After years of belt-tightening, Montgomery County Executive Isiah Leggett (D) proposed an operating budget Thursday that would beef up public safety and library services while keeping funding for many other programs and services at current levels.
But with state budget deliberations up in the air, county officials are worried that the proposal might be unrealistic and that they will be forced to make another round of painful cuts.
Under Leggett’s $4.6 billion proposal for fiscal 2013, the county would add 43 police officers and give a 10 percent boost to county libraries, which have seen funding drop by nearly 30 percent since fiscal 2009. Meanwhile, Leggett is proposing what would amount to an average $4 increase in homeowners’ annual property tax bills.
Leggett also proposes to keep an unpopular tax increase on energy use that is sheduled to expire in June. He also wants to slash by nearly 25 percent an expected $147 million payment to retiree health benefits, which have been underfunded in recent years. Officials say the two measures would give Montgomery about $150 million in breathing room.
The County Council has final say over the operating budget and is scheduled to act on it in May.
Leggett’s 2013 proposal calls for $199 million in additional spending, an increase largely driven by a boost in funding for public safety and schools. In the previous five fiscal years, the county made $2.5 billion in cuts in projected spending to balance its budget. Spending on most county programs and services peaked in fiscal 2009, although school funding increased from year to year and the proposed 2013 public safety budget would exceed its 2009 level.
Some other programs would see small increases in fiscal 2013, which begins July 1. At $267 million, the budget for health and human services would be $6 million more than in fiscal 2012 but $27 million less than in fiscal 2009.
County officials said the outcome of the General Assembly’s debate over school funding could have a significant effect on the local budget. The worst-case scenario would have county officials plugging a hole of about $200 million. Leggett said he would be more inclined to make cuts than raise taxes.
It appears that some of the more controversial measures under consideration in Annapolis would not affect the county’s fiscal 2013 budget, including proposals to shift some of the rising cost of teacher pensions to the counties while making it harder for counties to cut classroom spending.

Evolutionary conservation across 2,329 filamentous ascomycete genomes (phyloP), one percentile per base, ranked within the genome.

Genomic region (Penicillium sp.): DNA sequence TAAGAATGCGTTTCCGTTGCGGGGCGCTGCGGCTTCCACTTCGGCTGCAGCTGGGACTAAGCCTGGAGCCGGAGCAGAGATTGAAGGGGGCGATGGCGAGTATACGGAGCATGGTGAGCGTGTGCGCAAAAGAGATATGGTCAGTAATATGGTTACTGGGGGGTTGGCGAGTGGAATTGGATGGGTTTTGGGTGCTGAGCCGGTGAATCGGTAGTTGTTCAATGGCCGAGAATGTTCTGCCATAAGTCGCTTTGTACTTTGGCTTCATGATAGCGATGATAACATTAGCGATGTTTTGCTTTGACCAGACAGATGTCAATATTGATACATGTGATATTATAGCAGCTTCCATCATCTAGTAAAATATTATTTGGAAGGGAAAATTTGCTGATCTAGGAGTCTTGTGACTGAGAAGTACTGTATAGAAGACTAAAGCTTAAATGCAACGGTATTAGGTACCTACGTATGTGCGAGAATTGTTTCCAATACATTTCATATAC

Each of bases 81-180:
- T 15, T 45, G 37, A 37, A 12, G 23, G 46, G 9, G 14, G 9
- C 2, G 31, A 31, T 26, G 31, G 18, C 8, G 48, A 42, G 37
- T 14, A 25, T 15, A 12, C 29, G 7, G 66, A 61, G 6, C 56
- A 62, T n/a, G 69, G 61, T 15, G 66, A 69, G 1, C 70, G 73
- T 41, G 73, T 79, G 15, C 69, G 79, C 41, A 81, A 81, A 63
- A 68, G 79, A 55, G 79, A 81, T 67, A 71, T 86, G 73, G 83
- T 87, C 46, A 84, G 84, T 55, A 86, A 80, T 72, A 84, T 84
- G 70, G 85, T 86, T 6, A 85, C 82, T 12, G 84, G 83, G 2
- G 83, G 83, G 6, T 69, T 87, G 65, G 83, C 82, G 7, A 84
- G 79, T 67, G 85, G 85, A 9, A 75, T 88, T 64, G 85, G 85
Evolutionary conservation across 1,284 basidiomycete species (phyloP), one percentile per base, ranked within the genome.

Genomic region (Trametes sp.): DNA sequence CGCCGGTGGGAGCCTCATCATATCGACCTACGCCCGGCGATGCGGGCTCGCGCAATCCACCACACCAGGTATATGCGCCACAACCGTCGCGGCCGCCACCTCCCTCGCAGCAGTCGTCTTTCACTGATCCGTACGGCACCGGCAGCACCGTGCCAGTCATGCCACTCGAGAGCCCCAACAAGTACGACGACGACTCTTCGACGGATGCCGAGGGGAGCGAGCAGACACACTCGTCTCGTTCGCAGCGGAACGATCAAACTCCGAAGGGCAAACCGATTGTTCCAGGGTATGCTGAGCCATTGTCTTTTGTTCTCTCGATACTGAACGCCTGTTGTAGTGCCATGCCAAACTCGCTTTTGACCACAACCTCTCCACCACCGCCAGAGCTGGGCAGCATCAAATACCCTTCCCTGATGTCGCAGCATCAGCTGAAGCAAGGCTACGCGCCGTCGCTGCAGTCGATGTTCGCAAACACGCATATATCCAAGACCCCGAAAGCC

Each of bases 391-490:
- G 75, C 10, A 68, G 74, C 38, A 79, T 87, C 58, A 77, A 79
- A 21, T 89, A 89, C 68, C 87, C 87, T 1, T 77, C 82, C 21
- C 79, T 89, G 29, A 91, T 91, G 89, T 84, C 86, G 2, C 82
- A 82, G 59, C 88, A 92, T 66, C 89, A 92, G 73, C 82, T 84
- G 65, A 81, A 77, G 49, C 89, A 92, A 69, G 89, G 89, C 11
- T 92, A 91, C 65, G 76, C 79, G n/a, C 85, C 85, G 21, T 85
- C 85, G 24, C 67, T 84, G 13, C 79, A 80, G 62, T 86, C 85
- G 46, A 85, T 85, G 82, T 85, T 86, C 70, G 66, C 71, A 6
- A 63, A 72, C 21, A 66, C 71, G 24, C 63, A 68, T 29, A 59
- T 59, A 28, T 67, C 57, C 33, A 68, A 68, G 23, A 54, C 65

Democratic lawmakers would also give the state the power to seize county tax revenue and hand it directly to school boards as a way to ensure that counties maintain what are among the nation’s highest levels of per-pupil spending.
The final numbers won’t be known until the state budget is finalized, which the legislature is supposed to have done by April 2. In late April, Leggett is expected to unveil a list of revisions to this week’s proposal.
Council officials say the revisions, which are made every year, are usually manageable. But in 2010, when a $200 million hole opened in the fiscal 2011 budget, Leggett proposed a midyear revision, including a controversial ambulance fee that later was struck down by referendum vote.
Last week, County Council member Nancy Floreen (D-At Large) said that given the situation in Annapolis, she and other council members would not be able to commit to anything in Leggett’s proposal at this point. She described the county executive’s proposal as “academic.”
Leggett disagreed with Floreen’s characterization, but he acknowledged that there could be a “huge hill to climb.” The state debate “will have enough of an impact, to put it mildly,” he said.
In most years, only state legislation that has been approved is taken into consideration when the council prepares its budget. With so much still up in the air in Annapolis, county officials have had to make many assumptions.
“I don’t recall so much at such a material impact to the county being unsettled at this point,” said Joseph F. Beach, the county’s finance director and former budget director.